Sunday, August 14, 2005

Why the House of Lords shouldn't be reformed

I've always been opposed to the House of Lords reforms and I've had to explain myself so many times I thought it was about time I put it down in writing somewhere in one place.

The recent reforms involved the abolition of the hereditary right to sit in the House of Lords. The proposed reforms are for a directly elected House of Lords.

The argument for both of these sets of reforms is that it is democratic. Having someone in a position of power purely by accident of birth, they tell us, is just plain wrong. "They're not accountable to the people", they say. We can't have a modern democracy without both Houses being elected, they inform us.

But, and it's a big but (no jokes please, this is serious stuff), this is just government bullshit.

The real reason the government don't want hereditary peers is simple. They have no control over the political balance in the House of Lords.

When Labour first came to office the House of Lords had a Conservative majority. This simply would not do, things had to change. The undeniable proof (if you needed any) that the government had an ulterior motive was the announcement last month that the Labour Party had finally appointed itself a majority in the House of Lords.

The reforms introduced by Traitor Blair's government mean that Lords no longer sit in the House of Lords by virtue of their hereditary right to do so, but because they have been appointed there by the Labour government. This is democracy in action.

In case you are still missing my point, let's just quickly examine the role of the House of Lords. Basically, the House of Lords is there as a buffer to the House of Commons. They scrutinise proposed legislation, make amendments, offer advice, sit on committee's, etc. In effect, the House of Lords are an oversight committee. Their ultimate purpose is to take the legislation the government want to introduce, decide whether it is for the good of the country or the good of the government and then approve or reject it as necessary.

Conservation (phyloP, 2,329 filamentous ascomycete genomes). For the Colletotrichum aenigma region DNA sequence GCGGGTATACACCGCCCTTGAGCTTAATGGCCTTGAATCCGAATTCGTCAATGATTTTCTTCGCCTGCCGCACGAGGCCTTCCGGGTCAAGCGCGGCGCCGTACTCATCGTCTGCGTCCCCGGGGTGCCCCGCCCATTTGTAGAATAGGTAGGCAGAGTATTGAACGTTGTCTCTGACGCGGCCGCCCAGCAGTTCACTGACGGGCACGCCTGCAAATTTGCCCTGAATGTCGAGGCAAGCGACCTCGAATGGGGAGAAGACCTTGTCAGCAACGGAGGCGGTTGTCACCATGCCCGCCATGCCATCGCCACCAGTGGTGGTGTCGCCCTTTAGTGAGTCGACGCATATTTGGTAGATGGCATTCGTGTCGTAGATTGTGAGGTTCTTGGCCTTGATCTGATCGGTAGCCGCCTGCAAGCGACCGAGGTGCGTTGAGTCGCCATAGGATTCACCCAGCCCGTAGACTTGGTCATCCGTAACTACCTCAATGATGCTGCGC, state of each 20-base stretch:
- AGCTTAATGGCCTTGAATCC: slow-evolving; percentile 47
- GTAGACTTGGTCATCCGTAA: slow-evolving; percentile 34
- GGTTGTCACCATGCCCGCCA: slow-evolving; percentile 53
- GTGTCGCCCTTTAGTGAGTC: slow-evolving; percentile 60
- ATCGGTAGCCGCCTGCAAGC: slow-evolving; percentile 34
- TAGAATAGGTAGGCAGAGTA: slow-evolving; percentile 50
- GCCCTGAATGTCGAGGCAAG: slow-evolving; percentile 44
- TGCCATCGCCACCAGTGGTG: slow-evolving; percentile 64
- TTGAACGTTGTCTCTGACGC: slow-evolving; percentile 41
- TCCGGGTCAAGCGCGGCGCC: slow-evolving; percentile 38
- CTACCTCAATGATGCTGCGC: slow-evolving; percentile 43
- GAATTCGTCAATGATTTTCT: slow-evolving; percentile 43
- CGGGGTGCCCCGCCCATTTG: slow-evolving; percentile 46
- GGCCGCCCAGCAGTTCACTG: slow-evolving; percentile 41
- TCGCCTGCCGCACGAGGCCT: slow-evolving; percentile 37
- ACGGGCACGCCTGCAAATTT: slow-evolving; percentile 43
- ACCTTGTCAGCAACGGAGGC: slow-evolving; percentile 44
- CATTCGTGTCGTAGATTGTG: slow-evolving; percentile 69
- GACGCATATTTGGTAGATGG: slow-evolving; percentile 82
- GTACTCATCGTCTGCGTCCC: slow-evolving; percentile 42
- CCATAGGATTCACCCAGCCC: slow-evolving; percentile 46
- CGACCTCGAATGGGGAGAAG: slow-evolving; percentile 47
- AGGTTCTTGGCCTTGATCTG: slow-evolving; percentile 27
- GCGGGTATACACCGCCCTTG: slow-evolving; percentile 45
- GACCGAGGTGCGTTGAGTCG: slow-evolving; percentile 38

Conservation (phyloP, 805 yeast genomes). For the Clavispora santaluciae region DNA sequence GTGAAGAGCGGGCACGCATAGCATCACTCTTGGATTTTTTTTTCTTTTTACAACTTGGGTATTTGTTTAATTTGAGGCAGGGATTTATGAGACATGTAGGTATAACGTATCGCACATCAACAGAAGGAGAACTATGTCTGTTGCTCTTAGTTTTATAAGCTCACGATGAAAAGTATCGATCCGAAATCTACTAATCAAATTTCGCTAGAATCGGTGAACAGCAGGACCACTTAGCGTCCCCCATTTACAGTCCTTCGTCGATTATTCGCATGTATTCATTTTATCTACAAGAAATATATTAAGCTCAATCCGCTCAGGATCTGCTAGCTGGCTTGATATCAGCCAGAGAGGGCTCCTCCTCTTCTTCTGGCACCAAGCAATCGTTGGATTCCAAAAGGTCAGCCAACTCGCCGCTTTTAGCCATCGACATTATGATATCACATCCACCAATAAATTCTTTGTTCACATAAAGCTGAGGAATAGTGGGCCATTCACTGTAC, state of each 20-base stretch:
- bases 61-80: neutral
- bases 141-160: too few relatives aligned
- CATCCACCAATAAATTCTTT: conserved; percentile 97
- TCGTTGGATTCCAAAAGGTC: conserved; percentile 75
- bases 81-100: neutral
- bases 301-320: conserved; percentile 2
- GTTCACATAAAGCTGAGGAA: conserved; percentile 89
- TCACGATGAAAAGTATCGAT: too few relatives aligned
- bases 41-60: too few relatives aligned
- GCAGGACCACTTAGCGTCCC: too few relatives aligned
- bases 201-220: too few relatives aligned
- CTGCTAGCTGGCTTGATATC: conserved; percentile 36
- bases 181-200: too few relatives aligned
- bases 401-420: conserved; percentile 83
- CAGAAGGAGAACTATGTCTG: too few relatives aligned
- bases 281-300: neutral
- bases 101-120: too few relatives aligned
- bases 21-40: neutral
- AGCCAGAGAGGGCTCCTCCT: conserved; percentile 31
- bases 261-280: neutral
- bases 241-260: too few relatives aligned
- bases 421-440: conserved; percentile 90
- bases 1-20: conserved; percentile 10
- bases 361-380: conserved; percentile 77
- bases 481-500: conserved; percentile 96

So, to summarise - the pre-reform House of Lords could have the same party in majority as the government or, equally likely, it could be an opposition majority. The reformed house of Lords has new members appointed by the government currently in power, enabling them to appoint themselves a majority.

The new set of proposals are for the House of Lords to be directly elected by the public. This, the spin doctors tell us, is democracy. This is what happens in civilised countries with modern democracies. It is important that the people who run the country should be elected (I won't go into Labour winning the last election with 60,000 votes less than the Tories, as tempting as it may be).

If you are still don't see the problem with these proposals, let me explain it to you.

Who did you vote for in the last elections? Was it one of the main parties? Conservative? Labour? Lib Dem? If there was an election for the House of Lords on the same day who would you have voted for? If you voted Conservative in the general election, would you have voted Labour for the House of Lords? Of course you wouldn't and herein lies the problem.

A directly elected House of Lords actually has less chance of producing an effective or independent opposition to the government. An appointed House of Lords contains too many members that are there because they display the necessary qualities required by the government - obedience and loyalty. A directly elected House of Lords will merely be an extension fo the House of Commons with carefully placed candidates to ensure government policy passes without a hitch.

The only way to reform the House of Lords to make it better is to reinstate the hereditary peers and repeal the Parliament Act. A House of Lords containing hereditary peers would have the randomness required to ensure that there is a good chance the government will have an effective opposition. The government regularly disregards its obligation to take into account public opinion when proposing new legislation, whereas the House of Lords has a long history of blocking or amending unpopular proposals.

When you have no political ambition and don't have to fear for your job, it is much easier to make the right decision.